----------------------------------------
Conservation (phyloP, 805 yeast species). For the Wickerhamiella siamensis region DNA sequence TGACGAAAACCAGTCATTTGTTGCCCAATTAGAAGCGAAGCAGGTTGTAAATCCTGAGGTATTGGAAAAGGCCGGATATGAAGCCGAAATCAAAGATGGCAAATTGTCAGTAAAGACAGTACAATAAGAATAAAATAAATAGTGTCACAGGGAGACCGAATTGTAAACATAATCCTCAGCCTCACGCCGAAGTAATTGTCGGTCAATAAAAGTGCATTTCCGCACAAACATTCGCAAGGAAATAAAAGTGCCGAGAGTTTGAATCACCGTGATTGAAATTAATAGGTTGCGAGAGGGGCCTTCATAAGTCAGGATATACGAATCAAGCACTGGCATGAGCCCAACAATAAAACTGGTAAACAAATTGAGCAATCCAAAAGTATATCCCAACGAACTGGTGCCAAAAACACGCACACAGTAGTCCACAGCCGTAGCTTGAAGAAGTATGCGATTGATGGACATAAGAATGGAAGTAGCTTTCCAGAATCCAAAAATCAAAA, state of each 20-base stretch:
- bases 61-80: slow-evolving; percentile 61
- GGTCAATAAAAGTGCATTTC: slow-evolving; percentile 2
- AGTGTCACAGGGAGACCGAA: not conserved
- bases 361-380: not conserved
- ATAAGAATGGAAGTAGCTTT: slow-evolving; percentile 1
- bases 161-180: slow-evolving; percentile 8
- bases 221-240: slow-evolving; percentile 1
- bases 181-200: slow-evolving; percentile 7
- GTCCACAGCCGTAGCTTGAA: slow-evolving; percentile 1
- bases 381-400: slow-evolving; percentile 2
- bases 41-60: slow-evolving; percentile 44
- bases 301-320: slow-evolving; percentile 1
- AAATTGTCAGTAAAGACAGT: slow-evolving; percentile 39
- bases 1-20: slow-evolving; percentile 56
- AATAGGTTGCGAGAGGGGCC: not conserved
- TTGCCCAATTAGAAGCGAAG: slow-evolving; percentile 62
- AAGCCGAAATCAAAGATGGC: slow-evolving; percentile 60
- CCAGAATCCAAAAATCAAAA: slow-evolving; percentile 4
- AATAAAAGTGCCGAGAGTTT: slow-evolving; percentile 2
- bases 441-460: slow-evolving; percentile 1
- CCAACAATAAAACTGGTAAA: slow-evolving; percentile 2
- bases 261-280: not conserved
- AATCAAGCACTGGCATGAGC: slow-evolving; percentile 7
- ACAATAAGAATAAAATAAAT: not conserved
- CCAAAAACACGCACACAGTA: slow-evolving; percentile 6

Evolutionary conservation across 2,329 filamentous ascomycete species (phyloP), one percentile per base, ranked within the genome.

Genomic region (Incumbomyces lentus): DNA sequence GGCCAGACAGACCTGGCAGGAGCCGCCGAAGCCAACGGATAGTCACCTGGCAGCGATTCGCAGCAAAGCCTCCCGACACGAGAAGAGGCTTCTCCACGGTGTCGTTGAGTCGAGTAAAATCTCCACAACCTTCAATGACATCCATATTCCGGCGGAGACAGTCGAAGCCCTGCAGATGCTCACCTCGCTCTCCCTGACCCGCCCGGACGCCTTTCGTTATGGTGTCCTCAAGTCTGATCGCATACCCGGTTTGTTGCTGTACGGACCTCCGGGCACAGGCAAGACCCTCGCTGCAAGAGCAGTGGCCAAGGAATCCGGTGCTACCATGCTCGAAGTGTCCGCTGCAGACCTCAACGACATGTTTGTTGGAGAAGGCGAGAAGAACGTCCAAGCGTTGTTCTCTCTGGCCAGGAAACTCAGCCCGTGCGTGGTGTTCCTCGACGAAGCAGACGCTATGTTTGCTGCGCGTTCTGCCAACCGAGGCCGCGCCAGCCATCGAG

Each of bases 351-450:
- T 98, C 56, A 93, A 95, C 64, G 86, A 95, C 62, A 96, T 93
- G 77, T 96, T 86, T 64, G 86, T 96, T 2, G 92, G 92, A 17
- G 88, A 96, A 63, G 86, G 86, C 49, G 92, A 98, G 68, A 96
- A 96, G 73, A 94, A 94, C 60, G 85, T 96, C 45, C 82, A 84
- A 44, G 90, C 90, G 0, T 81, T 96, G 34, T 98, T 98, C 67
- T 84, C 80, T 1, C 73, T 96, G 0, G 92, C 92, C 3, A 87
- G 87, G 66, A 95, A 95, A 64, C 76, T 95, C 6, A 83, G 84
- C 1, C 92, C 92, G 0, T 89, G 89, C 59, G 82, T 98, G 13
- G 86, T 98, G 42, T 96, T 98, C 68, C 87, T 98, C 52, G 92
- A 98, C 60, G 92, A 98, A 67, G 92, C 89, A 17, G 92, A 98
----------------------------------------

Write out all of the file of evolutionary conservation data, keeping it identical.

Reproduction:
Conservation (phyloP, 805 yeast species). For the Wickerhamiella siamensis region DNA sequence TGACGAAAACCAGTCATTTGTTGCCCAATTAGAAGCGAAGCAGGTTGTAAATCCTGAGGTATTGGAAAAGGCCGGATATGAAGCCGAAATCAAAGATGGCAAATTGTCAGTAAAGACAGTACAATAAGAATAAAATAAATAGTGTCACAGGGAGACCGAATTGTAAACATAATCCTCAGCCTCACGCCGAAGTAATTGTCGGTCAATAAAAGTGCATTTCCGCACAAACATTCGCAAGGAAATAAAAGTGCCGAGAGTTTGAATCACCGTGATTGAAATTAATAGGTTGCGAGAGGGGCCTTCATAAGTCAGGATATACGAATCAAGCACTGGCATGAGCCCAACAATAAAACTGGTAAACAAATTGAGCAATCCAAAAGTATATCCCAACGAACTGGTGCCAAAAACACGCACACAGTAGTCCACAGCCGTAGCTTGAAGAAGTATGCGATTGATGGACATAAGAATGGAAGTAGCTTTCCAGAATCCAAAAATCAAAA, state of each 20-base stretch:
- bases 61-80: slow-evolving; percentile 61
- GGTCAATAAAAGTGCATTTC: slow-evolving; percentile 2
- AGTGTCACAGGGAGACCGAA: not conserved
- bases 361-380: not conserved
- ATAAGAATGGAAGTAGCTTT: slow-evolving; percentile 1
- bases 161-180: slow-evolving; percentile 8
- bases 221-240: slow-evolving; percentile 1
- bases 181-200: slow-evolving; percentile 7
- GTCCACAGCCGTAGCTTGAA: slow-evolving; percentile 1
- bases 381-400: slow-evolving; percentile 2
- bases 41-60: slow-evolving; percentile 44
- bases 301-320: slow-evolving; percentile 1
- AAATTGTCAGTAAAGACAGT: slow-evolving; percentile 39
- bases 1-20: slow-evolving; percentile 56
- AATAGGTTGCGAGAGGGGCC: not conserved
- TTGCCCAATTAGAAGCGAAG: slow-evolving; percentile 62
- AAGCCGAAATCAAAGATGGC: slow-evolving; percentile 60
- CCAGAATCCAAAAATCAAAA: slow-evolving; percentile 4
- AATAAAAGTGCCGAGAGTTT: slow-evolving; percentile 2
- bases 441-460: slow-evolving; percentile 1
- CCAACAATAAAACTGGTAAA: slow-evolving; percentile 2
- bases 261-280: not conserved
- AATCAAGCACTGGCATGAGC: slow-evolving; percentile 7
- ACAATAAGAATAAAATAAAT: not conserved
- CCAAAAACACGCACACAGTA: slow-evolving; percentile 6

Evolutionary conservation across 2,329 filamentous ascomycete species (phyloP), one percentile per base, ranked within the genome.

Genomic region (Incumbomyces lentus): DNA sequence GGCCAGACAGACCTGGCAGGAGCCGCCGAAGCCAACGGATAGTCACCTGGCAGCGATTCGCAGCAAAGCCTCCCGACACGAGAAGAGGCTTCTCCACGGTGTCGTTGAGTCGAGTAAAATCTCCACAACCTTCAATGACATCCATATTCCGGCGGAGACAGTCGAAGCCCTGCAGATGCTCACCTCGCTCTCCCTGACCCGCCCGGACGCCTTTCGTTATGGTGTCCTCAAGTCTGATCGCATACCCGGTTTGTTGCTGTACGGACCTCCGGGCACAGGCAAGACCCTCGCTGCAAGAGCAGTGGCCAAGGAATCCGGTGCTACCATGCTCGAAGTGTCCGCTGCAGACCTCAACGACATGTTTGTTGGAGAAGGCGAGAAGAACGTCCAAGCGTTGTTCTCTCTGGCCAGGAAACTCAGCCCGTGCGTGGTGTTCCTCGACGAAGCAGACGCTATGTTTGCTGCGCGTTCTGCCAACCGAGGCCGCGCCAGCCATCGAG

Each of bases 351-450:
- T 98, C 56, A 93, A 95, C 64, G 86, A 95, C 62, A 96, T 93
- G 77, T 96, T 86, T 64, G 86, T 96, T 2, G 92, G 92, A 17
- G 88, A 96, A 63, G 86, G 86, C 49, G 92, A 98, G 68, A 96
- A 96, G 73, A 94, A 94, C 60, G 85, T 96, C 45, C 82, A 84
- A 44, G 90, C 90, G 0, T 81, T 96, G 34, T 98, T 98, C 67
- T 84, C 80, T 1, C 73, T 96, G 0, G 92, C 92, C 3, A 87
- G 87, G 66, A 95, A 95, A 64, C 76, T 95, C 6, A 83, G 84
- C 1, C 92, C 92, G 0, T 89, G 89, C 59, G 82, T 98, G 13
- G 86, T 98, G 42, T 96, T 98, C 68, C 87, T 98, C 52, G 92
- A 98, C 60, G 92, A 98, A 67, G 92, C 89, A 17, G 92, A 98